hard things happen
But these things do not define us.
Hurtful experiences happen to all of us. These things do not define us, but they can affect us throughout our lives. Research shows that an individual’s ACE score may be an indicator of future physical and mental health hurdles.
Resilience is a person’s ability to heal and bounce back.
What are ACEs?
ACEs is short for Adverse Childhood Experiences.
In simplest terms, the hurtful things that happen to us when we’re young can have lasting impacts on our health and wellbeing. The more hurts we experience, the greater the impact may be.
How to find your ACEs score
Your ACEs score can be a tool to help understand your health risks.
WARNING: The questions may bring up feelings that are hard to deal with. Please make sure you have someone you can talk to if needed.
As you take the survey and consider the results, please keep these things in mind:
• ACEs are common
• You can heal from ACEs
If you are in crisis, please call or text 988.
The link between ACEs and health
In the late 1990s, researchers uncovered a powerful link between childhood experiences and health. They talked with over 17,000 people about the things they had experienced before they were 18 years old, asking about whether people had experienced any of several difficult experiences in childhood, including:
- Abuse (physical, emotional, sexual)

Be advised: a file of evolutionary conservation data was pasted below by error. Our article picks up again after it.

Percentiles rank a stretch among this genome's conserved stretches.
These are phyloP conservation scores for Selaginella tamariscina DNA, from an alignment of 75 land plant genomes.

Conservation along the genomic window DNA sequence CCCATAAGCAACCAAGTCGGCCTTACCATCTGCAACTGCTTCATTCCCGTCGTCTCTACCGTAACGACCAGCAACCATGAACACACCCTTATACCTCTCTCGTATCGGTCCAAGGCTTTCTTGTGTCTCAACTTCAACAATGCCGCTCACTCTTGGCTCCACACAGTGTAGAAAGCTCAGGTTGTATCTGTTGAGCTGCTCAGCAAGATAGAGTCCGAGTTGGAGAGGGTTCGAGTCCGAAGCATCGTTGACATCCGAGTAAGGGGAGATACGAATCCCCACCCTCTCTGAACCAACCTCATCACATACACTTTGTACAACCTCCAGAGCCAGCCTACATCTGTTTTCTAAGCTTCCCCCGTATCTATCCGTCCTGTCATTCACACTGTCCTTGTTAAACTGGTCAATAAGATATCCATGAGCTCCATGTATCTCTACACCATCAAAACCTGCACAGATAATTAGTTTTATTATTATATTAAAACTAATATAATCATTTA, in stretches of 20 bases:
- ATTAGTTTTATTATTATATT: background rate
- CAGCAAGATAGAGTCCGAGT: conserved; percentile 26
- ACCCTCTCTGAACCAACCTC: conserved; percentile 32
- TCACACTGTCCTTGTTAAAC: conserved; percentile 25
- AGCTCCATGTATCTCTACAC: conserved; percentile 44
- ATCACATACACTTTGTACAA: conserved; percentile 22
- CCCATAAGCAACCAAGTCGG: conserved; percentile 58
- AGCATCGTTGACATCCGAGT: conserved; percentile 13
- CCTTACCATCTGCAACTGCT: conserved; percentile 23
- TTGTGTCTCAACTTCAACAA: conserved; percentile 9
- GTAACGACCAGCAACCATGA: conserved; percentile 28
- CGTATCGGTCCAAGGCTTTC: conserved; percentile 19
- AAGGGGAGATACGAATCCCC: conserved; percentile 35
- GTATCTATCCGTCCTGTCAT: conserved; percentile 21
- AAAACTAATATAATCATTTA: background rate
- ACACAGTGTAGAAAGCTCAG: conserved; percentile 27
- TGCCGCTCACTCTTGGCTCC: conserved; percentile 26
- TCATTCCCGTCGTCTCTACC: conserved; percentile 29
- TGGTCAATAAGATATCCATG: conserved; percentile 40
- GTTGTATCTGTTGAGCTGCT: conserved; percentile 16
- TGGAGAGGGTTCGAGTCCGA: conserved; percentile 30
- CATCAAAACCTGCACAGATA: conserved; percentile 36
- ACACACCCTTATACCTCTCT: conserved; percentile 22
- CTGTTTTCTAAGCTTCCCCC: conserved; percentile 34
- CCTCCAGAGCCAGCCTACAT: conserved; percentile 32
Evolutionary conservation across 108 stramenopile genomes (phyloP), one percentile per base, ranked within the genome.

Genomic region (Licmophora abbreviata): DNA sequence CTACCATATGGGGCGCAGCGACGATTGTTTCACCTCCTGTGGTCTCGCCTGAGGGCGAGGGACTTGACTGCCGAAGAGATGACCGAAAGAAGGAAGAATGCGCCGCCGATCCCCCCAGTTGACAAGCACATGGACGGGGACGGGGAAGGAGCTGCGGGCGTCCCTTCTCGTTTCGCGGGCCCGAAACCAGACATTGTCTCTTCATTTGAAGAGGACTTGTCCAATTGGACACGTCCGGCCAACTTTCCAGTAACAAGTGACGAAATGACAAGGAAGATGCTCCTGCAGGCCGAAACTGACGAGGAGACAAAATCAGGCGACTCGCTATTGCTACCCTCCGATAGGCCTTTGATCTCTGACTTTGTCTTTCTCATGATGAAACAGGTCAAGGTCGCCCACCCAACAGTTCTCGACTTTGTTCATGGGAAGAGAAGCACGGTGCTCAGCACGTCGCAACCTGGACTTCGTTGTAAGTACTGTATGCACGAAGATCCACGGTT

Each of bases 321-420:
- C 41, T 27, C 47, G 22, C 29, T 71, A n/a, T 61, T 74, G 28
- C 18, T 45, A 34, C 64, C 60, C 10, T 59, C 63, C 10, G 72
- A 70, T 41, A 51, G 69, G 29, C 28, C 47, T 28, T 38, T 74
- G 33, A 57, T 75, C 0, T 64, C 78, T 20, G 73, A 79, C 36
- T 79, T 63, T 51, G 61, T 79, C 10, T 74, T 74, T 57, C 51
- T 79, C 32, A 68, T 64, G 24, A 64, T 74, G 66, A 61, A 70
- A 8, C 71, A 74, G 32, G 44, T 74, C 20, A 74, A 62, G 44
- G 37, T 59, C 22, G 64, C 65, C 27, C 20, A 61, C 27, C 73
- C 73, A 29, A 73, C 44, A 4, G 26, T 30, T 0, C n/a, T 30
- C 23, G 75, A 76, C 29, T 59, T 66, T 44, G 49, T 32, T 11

- Neglect (physical, emotional)
- Substance use in the home
- Mental illness in the home
- Domestic violence in the home
- Family member in prison
- Parents/guardians separated or divorced
Further work on this topic found additional childhood experiences with similar health links including: community violence, racism, bullying, natural disasters and more. We also knowLGBTQ youth are placed at a higher risk of experiencing trauma symptoms and suicide because of how they are mistreated and stigmatized in society.
For each of these kinds of challenges a person experienced, their ACEs score increased by 1. A person experiencing none of the categories of difficult experiences had a score of 0. A person who experienced 4 different categories had a score of 4. With these scores in mind, they looked at the health of those 17,000+ people.
This led to some important realizations …
ACEs are everywhere & common
ACEs studies have been done many times, with each confirming the fact that ACEs are widespread in our society, regardless of income, skin color, education, etc.
of the original study had at least one ACE.
12% had 4 or more.
of adults in a CDC survey (across 25 states) reported they had experienced at least one type of ACE before age 18.
Nearly 1 in 6 reported 4 or more ACEs.
2019 percentage of Maine high school students identified as having 0–3 ACEs.
21% had 4 or more.
As a person’s ACEs score increases, so does their risk for poor health and wellness
Compared to a person with an ACE score of zero, a person with an ACE score of 4 is…
as likely to have Chronic Obstructive Pulmonary Disease (COPD, a serious heart disease)
as likely to be depressed
as likely to have severe obesity
as likely to use intravenous (IV) drugs
Resilience—because you are more than a score.
Since this study, we’ve also learned that resilience—or the ability to bounce back from life’s stresses—can allow us to reduce or overcome the effects of ACEs.
Raising kids can be challenging. Thankfully, there are programs to connect to other parents and to learn and practice new skills.
Healthy Oxford Hills • 181 Main Street, Norway, ME 04268 • (207) 744-6191